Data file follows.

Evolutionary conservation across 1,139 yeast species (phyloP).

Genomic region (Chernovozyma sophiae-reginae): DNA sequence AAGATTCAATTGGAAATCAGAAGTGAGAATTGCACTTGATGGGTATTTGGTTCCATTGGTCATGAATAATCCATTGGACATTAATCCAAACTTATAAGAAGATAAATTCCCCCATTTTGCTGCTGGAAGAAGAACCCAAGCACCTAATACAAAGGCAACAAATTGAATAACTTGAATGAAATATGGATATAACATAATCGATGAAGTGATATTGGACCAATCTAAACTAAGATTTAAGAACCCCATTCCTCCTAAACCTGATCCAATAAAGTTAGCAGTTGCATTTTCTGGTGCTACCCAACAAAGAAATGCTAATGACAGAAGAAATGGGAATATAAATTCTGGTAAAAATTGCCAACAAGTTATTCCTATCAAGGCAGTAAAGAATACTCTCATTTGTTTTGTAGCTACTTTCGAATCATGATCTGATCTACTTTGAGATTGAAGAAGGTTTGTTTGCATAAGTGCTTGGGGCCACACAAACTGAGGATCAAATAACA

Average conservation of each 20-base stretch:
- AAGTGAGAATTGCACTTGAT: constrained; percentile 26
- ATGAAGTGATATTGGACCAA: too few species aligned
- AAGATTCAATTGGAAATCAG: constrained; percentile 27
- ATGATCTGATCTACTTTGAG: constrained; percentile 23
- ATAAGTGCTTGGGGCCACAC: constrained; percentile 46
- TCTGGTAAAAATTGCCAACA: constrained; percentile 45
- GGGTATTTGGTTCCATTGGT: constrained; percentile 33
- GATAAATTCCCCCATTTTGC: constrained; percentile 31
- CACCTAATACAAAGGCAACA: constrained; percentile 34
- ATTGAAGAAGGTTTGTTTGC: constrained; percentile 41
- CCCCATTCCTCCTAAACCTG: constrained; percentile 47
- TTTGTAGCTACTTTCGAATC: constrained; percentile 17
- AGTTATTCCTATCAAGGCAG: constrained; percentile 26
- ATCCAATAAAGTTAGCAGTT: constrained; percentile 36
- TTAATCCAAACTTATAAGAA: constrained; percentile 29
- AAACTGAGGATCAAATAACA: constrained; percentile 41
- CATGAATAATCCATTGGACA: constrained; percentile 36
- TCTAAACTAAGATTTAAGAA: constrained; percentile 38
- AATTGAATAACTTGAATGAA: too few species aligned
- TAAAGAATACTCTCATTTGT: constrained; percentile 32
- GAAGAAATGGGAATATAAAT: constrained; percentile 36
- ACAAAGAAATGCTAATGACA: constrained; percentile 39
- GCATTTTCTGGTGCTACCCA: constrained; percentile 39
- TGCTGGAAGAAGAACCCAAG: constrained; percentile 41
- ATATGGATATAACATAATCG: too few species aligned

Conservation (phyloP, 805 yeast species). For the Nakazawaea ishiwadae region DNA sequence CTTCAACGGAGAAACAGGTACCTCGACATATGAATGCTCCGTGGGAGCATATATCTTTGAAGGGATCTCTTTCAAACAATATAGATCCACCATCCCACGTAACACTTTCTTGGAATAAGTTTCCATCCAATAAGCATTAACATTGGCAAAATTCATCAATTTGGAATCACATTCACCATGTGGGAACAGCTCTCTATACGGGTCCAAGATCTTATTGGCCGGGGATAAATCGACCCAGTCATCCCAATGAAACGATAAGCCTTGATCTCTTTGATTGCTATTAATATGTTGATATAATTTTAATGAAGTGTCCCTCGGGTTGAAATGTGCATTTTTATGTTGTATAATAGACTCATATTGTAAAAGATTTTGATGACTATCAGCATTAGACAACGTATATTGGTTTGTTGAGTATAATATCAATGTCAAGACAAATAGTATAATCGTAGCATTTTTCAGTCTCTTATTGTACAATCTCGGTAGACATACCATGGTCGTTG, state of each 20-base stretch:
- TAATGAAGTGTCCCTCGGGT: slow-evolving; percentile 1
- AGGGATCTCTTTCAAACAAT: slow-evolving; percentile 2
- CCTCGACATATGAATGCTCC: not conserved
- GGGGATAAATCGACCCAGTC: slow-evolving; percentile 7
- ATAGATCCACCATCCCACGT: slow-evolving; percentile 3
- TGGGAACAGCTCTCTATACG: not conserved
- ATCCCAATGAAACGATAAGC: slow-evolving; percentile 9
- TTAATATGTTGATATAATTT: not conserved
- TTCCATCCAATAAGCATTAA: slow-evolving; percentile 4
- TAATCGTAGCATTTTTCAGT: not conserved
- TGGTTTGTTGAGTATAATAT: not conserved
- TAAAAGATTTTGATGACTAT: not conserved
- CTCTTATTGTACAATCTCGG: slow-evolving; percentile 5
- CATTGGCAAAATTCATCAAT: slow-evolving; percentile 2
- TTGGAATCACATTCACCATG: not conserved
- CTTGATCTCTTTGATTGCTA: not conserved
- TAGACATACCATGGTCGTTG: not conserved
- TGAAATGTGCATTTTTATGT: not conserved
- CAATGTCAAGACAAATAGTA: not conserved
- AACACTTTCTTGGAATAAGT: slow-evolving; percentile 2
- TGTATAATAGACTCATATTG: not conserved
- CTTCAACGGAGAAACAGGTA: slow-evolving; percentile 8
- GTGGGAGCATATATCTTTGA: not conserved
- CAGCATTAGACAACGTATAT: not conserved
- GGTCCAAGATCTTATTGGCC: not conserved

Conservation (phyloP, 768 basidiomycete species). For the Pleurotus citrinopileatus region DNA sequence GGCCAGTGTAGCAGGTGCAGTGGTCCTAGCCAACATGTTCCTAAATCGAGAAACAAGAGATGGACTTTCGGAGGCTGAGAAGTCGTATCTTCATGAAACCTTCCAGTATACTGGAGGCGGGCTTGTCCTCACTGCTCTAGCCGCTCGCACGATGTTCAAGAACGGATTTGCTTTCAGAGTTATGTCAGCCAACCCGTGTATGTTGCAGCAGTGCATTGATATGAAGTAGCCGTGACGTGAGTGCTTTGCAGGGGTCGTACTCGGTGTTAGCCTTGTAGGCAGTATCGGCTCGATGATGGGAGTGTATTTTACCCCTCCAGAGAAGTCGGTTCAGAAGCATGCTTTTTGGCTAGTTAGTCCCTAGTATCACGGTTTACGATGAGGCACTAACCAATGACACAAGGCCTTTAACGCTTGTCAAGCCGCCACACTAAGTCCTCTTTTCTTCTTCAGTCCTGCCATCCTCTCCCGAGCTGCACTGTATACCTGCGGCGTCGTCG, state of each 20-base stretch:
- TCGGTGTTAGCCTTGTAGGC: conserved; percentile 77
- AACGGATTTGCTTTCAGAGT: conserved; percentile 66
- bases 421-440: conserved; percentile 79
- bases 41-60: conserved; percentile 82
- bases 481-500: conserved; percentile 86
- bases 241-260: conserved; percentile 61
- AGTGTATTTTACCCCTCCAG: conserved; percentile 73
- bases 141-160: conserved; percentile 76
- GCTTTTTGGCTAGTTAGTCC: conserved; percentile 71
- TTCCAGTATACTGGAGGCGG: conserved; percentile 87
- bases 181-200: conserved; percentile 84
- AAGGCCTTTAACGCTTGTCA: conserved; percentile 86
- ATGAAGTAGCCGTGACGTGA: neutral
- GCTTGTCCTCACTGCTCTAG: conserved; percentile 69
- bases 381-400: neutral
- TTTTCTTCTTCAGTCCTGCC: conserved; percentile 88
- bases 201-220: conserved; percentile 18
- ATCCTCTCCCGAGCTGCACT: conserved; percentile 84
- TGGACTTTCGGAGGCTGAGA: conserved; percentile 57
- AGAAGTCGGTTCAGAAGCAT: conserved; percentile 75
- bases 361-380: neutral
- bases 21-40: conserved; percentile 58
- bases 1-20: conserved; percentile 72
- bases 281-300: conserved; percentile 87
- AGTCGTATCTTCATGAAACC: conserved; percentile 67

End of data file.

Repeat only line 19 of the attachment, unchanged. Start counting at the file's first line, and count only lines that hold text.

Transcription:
- AAACTGAGGATCAAATAACA: constrained; percentile 41